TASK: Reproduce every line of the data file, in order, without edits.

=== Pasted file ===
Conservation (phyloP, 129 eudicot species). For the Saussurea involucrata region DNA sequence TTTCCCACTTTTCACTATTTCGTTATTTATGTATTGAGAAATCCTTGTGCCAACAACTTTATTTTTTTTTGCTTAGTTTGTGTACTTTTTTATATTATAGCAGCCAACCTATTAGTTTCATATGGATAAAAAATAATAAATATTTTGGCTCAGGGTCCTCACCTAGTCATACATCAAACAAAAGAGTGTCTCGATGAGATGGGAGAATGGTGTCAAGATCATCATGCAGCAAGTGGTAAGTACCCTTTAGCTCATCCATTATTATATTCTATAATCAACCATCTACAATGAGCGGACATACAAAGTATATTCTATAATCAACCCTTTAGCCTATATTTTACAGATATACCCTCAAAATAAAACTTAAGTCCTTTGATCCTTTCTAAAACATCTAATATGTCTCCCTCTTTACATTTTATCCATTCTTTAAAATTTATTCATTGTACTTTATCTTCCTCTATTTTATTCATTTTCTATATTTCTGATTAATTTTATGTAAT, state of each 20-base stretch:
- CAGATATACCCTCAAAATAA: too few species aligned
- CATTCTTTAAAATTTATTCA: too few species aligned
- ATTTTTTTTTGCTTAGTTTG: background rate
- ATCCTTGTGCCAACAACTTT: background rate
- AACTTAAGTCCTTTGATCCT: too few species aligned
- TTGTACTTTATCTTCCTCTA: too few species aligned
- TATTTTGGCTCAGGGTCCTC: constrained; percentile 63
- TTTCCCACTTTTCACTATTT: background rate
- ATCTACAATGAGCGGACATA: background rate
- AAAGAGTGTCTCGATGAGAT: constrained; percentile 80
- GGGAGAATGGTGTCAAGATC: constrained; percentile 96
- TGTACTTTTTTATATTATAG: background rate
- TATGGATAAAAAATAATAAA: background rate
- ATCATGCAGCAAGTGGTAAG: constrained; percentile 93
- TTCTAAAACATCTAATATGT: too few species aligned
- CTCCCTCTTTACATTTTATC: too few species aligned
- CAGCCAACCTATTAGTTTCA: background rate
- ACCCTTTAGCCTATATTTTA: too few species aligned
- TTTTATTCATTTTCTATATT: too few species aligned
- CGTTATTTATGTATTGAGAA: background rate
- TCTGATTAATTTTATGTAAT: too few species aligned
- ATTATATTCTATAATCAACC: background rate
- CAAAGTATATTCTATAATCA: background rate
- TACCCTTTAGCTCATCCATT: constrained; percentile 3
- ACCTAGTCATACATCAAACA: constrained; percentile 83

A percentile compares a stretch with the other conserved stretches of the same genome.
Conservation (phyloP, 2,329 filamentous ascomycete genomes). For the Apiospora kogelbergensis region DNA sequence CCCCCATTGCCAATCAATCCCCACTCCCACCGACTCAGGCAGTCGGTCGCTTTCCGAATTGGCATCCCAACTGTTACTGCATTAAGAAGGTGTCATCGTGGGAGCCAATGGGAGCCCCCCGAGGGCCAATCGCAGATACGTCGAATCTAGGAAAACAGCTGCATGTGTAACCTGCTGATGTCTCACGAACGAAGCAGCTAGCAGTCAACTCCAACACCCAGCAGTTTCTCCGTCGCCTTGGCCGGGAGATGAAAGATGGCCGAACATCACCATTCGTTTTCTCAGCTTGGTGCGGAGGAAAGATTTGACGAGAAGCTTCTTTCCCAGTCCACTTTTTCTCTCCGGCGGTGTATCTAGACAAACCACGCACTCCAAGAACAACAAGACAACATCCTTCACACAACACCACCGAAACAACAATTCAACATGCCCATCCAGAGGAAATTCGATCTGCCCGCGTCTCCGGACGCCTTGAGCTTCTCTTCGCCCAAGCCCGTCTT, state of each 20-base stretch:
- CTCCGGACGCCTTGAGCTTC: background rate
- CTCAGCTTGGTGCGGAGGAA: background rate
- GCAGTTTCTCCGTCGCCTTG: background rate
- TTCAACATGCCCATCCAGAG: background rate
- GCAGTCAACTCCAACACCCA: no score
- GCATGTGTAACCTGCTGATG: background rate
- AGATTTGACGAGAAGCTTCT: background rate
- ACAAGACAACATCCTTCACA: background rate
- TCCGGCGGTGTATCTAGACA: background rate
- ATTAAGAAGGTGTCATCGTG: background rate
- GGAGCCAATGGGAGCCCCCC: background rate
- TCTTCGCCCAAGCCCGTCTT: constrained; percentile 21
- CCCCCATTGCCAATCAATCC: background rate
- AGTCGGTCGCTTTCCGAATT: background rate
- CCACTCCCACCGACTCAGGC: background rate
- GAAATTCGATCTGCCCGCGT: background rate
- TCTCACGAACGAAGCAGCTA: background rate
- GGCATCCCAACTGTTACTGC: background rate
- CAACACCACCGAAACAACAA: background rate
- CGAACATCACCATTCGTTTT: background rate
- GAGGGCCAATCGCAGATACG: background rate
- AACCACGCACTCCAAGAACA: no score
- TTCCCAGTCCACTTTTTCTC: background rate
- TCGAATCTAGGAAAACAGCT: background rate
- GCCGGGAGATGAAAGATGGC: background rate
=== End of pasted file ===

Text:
Conservation (phyloP, 129 eudicot species). For the Saussurea involucrata region DNA sequence TTTCCCACTTTTCACTATTTCGTTATTTATGTATTGAGAAATCCTTGTGCCAACAACTTTATTTTTTTTTGCTTAGTTTGTGTACTTTTTTATATTATAGCAGCCAACCTATTAGTTTCATATGGATAAAAAATAATAAATATTTTGGCTCAGGGTCCTCACCTAGTCATACATCAAACAAAAGAGTGTCTCGATGAGATGGGAGAATGGTGTCAAGATCATCATGCAGCAAGTGGTAAGTACCCTTTAGCTCATCCATTATTATATTCTATAATCAACCATCTACAATGAGCGGACATACAAAGTATATTCTATAATCAACCCTTTAGCCTATATTTTACAGATATACCCTCAAAATAAAACTTAAGTCCTTTGATCCTTTCTAAAACATCTAATATGTCTCCCTCTTTACATTTTATCCATTCTTTAAAATTTATTCATTGTACTTTATCTTCCTCTATTTTATTCATTTTCTATATTTCTGATTAATTTTATGTAAT, state of each 20-base stretch:
- CAGATATACCCTCAAAATAA: too few species aligned
- CATTCTTTAAAATTTATTCA: too few species aligned
- ATTTTTTTTTGCTTAGTTTG: background rate
- ATCCTTGTGCCAACAACTTT: background rate
- AACTTAAGTCCTTTGATCCT: too few species aligned
- TTGTACTTTATCTTCCTCTA: too few species aligned
- TATTTTGGCTCAGGGTCCTC: constrained; percentile 63
- TTTCCCACTTTTCACTATTT: background rate
- ATCTACAATGAGCGGACATA: background rate
- AAAGAGTGTCTCGATGAGAT: constrained; percentile 80
- GGGAGAATGGTGTCAAGATC: constrained; percentile 96
- TGTACTTTTTTATATTATAG: background rate
- TATGGATAAAAAATAATAAA: background rate
- ATCATGCAGCAAGTGGTAAG: constrained; percentile 93
- TTCTAAAACATCTAATATGT: too few species aligned
- CTCCCTCTTTACATTTTATC: too few species aligned
- CAGCCAACCTATTAGTTTCA: background rate
- ACCCTTTAGCCTATATTTTA: too few species aligned
- TTTTATTCATTTTCTATATT: too few species aligned
- CGTTATTTATGTATTGAGAA: background rate
- TCTGATTAATTTTATGTAAT: too few species aligned
- ATTATATTCTATAATCAACC: background rate
- CAAAGTATATTCTATAATCA: background rate
- TACCCTTTAGCTCATCCATT: constrained; percentile 3
- ACCTAGTCATACATCAAACA: constrained; percentile 83

A percentile compares a stretch with the other conserved stretches of the same genome.
Conservation (phyloP, 2,329 filamentous ascomycete genomes). For the Apiospora kogelbergensis region DNA sequence CCCCCATTGCCAATCAATCCCCACTCCCACCGACTCAGGCAGTCGGTCGCTTTCCGAATTGGCATCCCAACTGTTACTGCATTAAGAAGGTGTCATCGTGGGAGCCAATGGGAGCCCCCCGAGGGCCAATCGCAGATACGTCGAATCTAGGAAAACAGCTGCATGTGTAACCTGCTGATGTCTCACGAACGAAGCAGCTAGCAGTCAACTCCAACACCCAGCAGTTTCTCCGTCGCCTTGGCCGGGAGATGAAAGATGGCCGAACATCACCATTCGTTTTCTCAGCTTGGTGCGGAGGAAAGATTTGACGAGAAGCTTCTTTCCCAGTCCACTTTTTCTCTCCGGCGGTGTATCTAGACAAACCACGCACTCCAAGAACAACAAGACAACATCCTTCACACAACACCACCGAAACAACAATTCAACATGCCCATCCAGAGGAAATTCGATCTGCCCGCGTCTCCGGACGCCTTGAGCTTCTCTTCGCCCAAGCCCGTCTT, state of each 20-base stretch:
- CTCCGGACGCCTTGAGCTTC: background rate
- CTCAGCTTGGTGCGGAGGAA: background rate
- GCAGTTTCTCCGTCGCCTTG: background rate
- TTCAACATGCCCATCCAGAG: background rate
- GCAGTCAACTCCAACACCCA: no score
- GCATGTGTAACCTGCTGATG: background rate
- AGATTTGACGAGAAGCTTCT: background rate
- ACAAGACAACATCCTTCACA: background rate
- TCCGGCGGTGTATCTAGACA: background rate
- ATTAAGAAGGTGTCATCGTG: background rate
- GGAGCCAATGGGAGCCCCCC: background rate
- TCTTCGCCCAAGCCCGTCTT: constrained; percentile 21
- CCCCCATTGCCAATCAATCC: background rate
- AGTCGGTCGCTTTCCGAATT: background rate
- CCACTCCCACCGACTCAGGC: background rate
- GAAATTCGATCTGCCCGCGT: background rate
- TCTCACGAACGAAGCAGCTA: background rate
- GGCATCCCAACTGTTACTGC: background rate
- CAACACCACCGAAACAACAA: background rate
- CGAACATCACCATTCGTTTT: background rate
- GAGGGCCAATCGCAGATACG: background rate
- AACCACGCACTCCAAGAACA: no score
- TTCCCAGTCCACTTTTTCTC: background rate
- TCGAATCTAGGAAAACAGCT: background rate
- GCCGGGAGATGAAAGATGGC: background rate